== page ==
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Carrier strike force heading to the Middle East to counter Iran threats

By
Nicholas Sakelaris
An aerial view of the Nimitz-class aircraft carriers USS John C. Stennis and USS Abraham Lincoln, which are expected to meet in the Persian Gulf in response to Iranian threats. Photo by Kenneth Abbate/U.S. Navy
An aerial view of the Nimitz-class aircraft carriers USS John C. Stennis and USS Abraham Lincoln, which are expected to meet in the Persian Gulf in response to Iranian threats. Photo by Kenneth Abbate/U.S. Navy | License Photo

May 6 (UPI) -- The USS Abraham Lincoln Carrier Strike Group and a bomber task force are being deployed to the Middle East in response to threats to U.S. troops by Iran or their allies, American government officials said.

The United States is responding to "a number of troubling and escalatory indications and warnings," White House national security adviser John Bolton said. He didn't provide details but said the United States wants to send a "clear, unmistakable" message to Iran that "unrelenting force" would meet any attacks against U.S. troops or allies.

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"The United States is not seeking war with the Iranian regime, but we are fully prepared to respond to any attack, whether by proxy, the Islamic Revolutionary Guard Corps, or the regular Iranian forces," Bolton said.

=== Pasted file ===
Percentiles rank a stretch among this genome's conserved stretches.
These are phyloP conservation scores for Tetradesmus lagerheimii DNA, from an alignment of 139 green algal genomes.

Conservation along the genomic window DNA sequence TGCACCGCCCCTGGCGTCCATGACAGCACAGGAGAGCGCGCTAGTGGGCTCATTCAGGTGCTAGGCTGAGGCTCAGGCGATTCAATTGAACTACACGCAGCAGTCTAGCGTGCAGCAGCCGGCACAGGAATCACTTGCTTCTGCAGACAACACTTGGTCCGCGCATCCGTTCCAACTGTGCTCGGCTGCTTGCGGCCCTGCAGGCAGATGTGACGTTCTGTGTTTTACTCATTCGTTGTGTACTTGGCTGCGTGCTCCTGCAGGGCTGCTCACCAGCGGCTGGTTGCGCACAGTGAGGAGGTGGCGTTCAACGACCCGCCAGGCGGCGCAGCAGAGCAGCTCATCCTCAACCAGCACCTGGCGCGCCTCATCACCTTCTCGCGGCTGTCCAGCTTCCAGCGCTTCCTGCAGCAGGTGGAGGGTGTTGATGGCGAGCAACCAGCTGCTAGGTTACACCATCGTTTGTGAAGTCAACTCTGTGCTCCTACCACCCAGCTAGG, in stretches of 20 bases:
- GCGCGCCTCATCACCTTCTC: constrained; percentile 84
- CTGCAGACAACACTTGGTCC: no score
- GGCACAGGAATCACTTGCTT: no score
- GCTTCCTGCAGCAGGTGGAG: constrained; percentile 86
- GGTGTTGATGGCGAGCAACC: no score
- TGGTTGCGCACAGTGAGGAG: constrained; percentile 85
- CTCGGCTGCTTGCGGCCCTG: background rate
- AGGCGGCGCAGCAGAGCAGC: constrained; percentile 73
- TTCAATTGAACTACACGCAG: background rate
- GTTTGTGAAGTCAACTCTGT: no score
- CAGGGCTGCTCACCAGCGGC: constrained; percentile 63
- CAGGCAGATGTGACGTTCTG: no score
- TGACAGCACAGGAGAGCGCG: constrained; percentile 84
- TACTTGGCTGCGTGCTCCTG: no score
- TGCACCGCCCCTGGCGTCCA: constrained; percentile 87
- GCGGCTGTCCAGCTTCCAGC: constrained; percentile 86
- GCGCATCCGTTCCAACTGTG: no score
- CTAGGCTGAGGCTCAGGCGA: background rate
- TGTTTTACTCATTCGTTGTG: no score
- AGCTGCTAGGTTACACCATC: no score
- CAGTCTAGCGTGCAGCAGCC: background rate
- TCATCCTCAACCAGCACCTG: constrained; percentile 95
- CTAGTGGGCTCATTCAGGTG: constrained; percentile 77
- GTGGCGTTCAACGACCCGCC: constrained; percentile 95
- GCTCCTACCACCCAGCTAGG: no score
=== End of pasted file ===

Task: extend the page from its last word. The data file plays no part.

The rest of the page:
A Defense Department official told CBS News that U.S. intelligence has detected a "number of preparations for possible attack" on land and at sea.

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"There is more than one avenue of attack or possible attack that we're tracking ... This has been moving pretty fast today (Sunday)," the official said.

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In addition to the USS Abraham Lincoln aircraft carrier, the strike force includes the guided missile cruiser USS Leyte Gulf and destroyers from the Destroyer Squadron 2. The group left the Naval Station Norfolk on April 1. The USS John Stennis aircraft carrier and its associated strike group has already been in the Persian Gulf since March.

Tensions with Iran have skyrocketed in the last week since the Trump administration ended waivers that allowed some countries to continue buying Iranian crude oil despite U.S. sanctions. That means China, India, Japan, South Korea and Turkey can no longer buy crude oil from Iran, putting increased pressure on Tehran.

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The United States also officially designated the IRGC as a terrorist group recently, which prompted Iran to turn around and name U.S. forces as terrorists as well. It's been a year since President Donald Trump withdrew the United States from the Iran nuclear deal.

Secretary of State Mike Pompeo said the strike force deployment has been in the works for a little while.

"It is absolutely the case that we have seen escalatory actions from the Iranians and it is equally the case that we will hold the Iranians accountable for attacks on American interests," Pompeo said. "If these actions take place, if they do by some third-party proxy, a militia group, Hezbollah, we will hold the Iranian leadership directly responsible for that."

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